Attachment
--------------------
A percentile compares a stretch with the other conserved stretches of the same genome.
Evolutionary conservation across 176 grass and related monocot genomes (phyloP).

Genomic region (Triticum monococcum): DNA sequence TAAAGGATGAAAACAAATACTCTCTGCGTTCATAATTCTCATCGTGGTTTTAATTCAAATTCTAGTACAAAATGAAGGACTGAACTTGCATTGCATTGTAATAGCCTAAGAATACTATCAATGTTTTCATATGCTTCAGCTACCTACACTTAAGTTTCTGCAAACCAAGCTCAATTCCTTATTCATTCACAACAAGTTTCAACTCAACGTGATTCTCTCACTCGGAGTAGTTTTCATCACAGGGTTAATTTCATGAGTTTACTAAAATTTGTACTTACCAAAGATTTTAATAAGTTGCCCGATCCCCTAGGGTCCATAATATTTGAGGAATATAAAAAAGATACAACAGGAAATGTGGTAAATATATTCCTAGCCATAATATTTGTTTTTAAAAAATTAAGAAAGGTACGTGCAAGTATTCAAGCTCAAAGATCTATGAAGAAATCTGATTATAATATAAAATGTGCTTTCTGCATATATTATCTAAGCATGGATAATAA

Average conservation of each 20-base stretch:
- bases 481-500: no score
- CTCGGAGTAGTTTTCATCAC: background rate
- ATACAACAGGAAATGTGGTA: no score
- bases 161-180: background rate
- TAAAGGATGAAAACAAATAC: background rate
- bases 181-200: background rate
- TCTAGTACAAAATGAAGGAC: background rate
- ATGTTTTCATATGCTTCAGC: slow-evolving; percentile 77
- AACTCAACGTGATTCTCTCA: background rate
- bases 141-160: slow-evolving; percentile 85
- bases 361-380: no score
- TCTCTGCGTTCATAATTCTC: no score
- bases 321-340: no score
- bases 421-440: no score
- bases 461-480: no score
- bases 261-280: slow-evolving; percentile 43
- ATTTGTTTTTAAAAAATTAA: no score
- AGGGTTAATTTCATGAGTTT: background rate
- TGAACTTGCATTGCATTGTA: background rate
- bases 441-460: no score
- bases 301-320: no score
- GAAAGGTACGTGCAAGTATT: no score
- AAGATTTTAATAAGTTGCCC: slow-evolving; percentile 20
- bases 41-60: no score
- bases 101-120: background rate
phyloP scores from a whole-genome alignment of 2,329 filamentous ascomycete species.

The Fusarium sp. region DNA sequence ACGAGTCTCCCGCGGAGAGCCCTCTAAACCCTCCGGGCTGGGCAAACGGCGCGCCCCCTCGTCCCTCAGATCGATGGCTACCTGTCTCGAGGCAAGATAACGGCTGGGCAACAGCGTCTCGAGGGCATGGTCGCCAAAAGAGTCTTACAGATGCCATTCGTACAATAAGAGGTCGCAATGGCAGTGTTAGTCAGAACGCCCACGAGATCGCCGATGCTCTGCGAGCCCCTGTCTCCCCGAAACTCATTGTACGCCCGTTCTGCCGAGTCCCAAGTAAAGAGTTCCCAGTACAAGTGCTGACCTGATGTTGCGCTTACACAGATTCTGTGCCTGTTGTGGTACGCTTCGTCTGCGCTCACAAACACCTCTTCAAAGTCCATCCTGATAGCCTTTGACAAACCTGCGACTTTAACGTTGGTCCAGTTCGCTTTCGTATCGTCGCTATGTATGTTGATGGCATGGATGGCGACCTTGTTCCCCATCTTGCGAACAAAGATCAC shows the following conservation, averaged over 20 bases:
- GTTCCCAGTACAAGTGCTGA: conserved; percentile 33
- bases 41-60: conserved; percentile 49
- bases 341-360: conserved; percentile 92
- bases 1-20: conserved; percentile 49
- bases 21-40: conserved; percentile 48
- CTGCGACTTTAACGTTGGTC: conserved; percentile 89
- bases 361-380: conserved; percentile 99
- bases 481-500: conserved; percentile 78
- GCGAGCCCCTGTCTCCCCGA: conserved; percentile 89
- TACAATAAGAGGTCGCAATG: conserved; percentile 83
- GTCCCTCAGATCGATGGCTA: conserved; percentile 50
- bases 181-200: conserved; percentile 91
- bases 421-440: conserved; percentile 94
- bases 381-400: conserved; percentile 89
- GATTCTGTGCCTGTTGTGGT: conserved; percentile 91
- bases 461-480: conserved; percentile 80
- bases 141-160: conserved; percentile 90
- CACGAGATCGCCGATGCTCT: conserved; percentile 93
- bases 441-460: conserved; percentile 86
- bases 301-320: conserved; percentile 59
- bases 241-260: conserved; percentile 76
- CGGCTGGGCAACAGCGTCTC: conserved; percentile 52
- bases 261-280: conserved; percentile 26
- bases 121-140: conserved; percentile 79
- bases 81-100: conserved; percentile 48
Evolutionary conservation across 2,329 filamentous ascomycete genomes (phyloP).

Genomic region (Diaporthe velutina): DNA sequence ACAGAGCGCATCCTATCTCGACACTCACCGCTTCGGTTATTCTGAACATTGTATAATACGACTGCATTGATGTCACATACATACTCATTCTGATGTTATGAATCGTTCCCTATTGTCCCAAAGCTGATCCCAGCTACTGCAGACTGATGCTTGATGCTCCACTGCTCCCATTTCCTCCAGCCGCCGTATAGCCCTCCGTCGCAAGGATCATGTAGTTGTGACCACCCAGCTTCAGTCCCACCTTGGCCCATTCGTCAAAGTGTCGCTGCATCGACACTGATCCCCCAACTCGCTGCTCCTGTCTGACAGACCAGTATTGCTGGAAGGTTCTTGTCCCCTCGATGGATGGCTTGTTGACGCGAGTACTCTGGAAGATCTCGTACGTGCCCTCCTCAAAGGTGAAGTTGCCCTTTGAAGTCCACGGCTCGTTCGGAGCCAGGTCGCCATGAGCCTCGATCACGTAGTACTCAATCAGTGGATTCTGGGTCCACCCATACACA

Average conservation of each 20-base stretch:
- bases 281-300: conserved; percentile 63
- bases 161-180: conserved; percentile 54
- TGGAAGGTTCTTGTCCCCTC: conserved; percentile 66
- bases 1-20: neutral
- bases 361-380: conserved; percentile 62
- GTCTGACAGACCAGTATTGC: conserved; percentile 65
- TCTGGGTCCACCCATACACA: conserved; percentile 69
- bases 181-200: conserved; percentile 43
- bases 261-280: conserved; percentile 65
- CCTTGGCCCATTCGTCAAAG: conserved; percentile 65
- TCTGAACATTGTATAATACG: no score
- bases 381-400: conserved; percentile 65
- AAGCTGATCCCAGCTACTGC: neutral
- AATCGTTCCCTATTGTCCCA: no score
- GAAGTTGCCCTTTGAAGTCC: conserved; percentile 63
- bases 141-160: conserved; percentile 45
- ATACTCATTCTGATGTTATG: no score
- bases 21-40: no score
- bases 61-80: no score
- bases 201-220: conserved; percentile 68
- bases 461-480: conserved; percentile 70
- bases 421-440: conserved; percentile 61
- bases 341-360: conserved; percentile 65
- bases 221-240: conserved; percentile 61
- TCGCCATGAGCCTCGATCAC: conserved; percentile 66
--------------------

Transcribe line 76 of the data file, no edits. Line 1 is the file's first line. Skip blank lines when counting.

- ATACTCATTCTGATGTTATG: no score